TYNDALL AIR FORCE BASE, Fla. --
Air Force Chief of Staff Gen. David L. Goldfein and Chief Master Sgt. of the Air Force Kaleth O. Wright visited Tyndall Air Force Base Oct. 27, 2018, for the second time since Hurricane Michael caused catastrophic damage.
Since Vice President of the United States Mike Pence announced plans to rebuild Tyndall earlier this week, the base has been actively strategizing a way forward.
After taking time to recognize Airmen from around the base for their efforts to support the post-storm recovery, Goldfein and Wright received an update brief from Col. Brain Laidlaw, 325th Fighter Wing commander.
Laidlaw led with information on Task Force Harp, which is focused on the base's most important asset, its people.
"We are now leaning forward and squadron commanders are looking down their rosters, person by person, trying to figure out what works best for each situation," he said.
The status of Task Force Phoenix came next, which is responsible for infrastructure.
Laidlaw said their job is to save what they can and, from there, build the base that is needed.
To support that mission, 1,200 people have been brought in so far.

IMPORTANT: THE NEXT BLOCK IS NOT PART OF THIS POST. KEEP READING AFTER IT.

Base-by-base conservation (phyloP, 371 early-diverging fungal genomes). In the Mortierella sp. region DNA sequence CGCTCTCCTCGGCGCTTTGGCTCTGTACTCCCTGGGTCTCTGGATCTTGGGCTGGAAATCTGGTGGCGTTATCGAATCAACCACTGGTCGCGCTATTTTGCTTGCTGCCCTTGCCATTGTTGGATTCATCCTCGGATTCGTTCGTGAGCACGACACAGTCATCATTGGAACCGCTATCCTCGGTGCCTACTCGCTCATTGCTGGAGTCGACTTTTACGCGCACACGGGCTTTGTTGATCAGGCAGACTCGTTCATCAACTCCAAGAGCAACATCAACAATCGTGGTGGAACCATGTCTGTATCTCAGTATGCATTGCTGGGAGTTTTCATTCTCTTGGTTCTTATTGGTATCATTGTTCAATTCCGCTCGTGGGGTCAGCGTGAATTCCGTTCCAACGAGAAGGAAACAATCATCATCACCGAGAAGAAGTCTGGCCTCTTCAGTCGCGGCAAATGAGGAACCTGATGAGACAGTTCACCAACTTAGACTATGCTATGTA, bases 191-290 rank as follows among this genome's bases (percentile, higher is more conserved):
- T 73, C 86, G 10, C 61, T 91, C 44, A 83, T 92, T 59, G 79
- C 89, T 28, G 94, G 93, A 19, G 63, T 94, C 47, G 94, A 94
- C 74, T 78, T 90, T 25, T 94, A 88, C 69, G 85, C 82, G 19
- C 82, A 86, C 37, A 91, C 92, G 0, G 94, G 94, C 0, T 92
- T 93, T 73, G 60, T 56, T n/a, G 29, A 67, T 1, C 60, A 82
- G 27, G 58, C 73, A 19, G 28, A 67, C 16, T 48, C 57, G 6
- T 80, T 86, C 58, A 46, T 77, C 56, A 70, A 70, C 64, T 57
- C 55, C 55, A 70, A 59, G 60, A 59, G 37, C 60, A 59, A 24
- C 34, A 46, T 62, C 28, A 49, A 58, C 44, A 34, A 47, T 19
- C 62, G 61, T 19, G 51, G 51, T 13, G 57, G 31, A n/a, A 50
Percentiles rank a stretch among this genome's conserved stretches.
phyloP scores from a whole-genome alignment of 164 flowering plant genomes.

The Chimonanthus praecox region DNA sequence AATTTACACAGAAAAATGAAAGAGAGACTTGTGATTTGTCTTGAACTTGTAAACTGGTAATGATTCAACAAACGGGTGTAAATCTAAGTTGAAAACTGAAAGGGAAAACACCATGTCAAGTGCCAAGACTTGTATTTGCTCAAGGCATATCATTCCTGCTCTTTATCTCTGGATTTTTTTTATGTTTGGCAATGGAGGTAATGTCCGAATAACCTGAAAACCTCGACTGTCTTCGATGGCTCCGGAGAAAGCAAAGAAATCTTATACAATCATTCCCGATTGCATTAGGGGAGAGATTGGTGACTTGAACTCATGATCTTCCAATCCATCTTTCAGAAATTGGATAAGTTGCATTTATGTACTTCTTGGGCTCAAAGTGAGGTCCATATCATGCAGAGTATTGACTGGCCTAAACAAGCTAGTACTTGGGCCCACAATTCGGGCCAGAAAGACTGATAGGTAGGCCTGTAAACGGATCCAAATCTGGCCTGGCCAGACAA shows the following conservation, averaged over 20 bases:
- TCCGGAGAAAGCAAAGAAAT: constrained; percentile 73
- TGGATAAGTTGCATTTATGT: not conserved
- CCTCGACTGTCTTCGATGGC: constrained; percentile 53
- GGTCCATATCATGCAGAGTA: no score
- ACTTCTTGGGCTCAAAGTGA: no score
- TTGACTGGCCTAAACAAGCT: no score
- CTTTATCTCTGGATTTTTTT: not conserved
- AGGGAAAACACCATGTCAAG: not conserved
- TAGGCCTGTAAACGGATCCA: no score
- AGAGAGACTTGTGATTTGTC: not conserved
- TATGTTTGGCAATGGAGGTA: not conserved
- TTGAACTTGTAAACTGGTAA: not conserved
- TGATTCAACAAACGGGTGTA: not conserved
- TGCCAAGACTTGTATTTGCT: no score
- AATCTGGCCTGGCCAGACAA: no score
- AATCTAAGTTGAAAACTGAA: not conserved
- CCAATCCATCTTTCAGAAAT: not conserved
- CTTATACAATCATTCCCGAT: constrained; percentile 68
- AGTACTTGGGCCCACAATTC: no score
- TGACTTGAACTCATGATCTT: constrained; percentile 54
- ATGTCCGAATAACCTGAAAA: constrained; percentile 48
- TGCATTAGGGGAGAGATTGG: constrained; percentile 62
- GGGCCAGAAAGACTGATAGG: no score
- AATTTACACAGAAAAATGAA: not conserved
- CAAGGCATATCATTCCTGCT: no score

"Every single one of these people were sent here for a reason and they have been doing amazing work," said Laidlaw. "We are taking people in as fast as we can feed them and as fast as we can find a place for them to live and every single one of them is doing exactly what we asked them to do."
In addition, he announced the base now has power and they are carefully and systematically turning on various circuits. The sewer is fully operational to include the waste water and treatment plant.
Of the 704 buildings, not including housing, more than 300 have been inspected and at least 37 percent are fixable.
"If you would have asked me two weeks ago how many of our buildings we thought would be operational, I would not have told you 37 percent," Laidlaw said. "That is a good news story."
His said he is in awe of what his team has been accomplishing.
"This has been a proud two weeks to be in the Air Force," said Laidlaw. "As traumatic as this has been for our community, the 1,200 people we have on this base are getting the opportunity to do exactly what we have trained them to do. We have the right people, right here."
Goldfein said he was impressed with the actions taken before the storm to ensure the safety of the Airmen and families there.
"You all saved lives," he said. "In 48 hours you evacuated 11,000 people off the base and 100 miles away and not a single injury. That is a record. I don't think that has happened in the history of this kind of storm."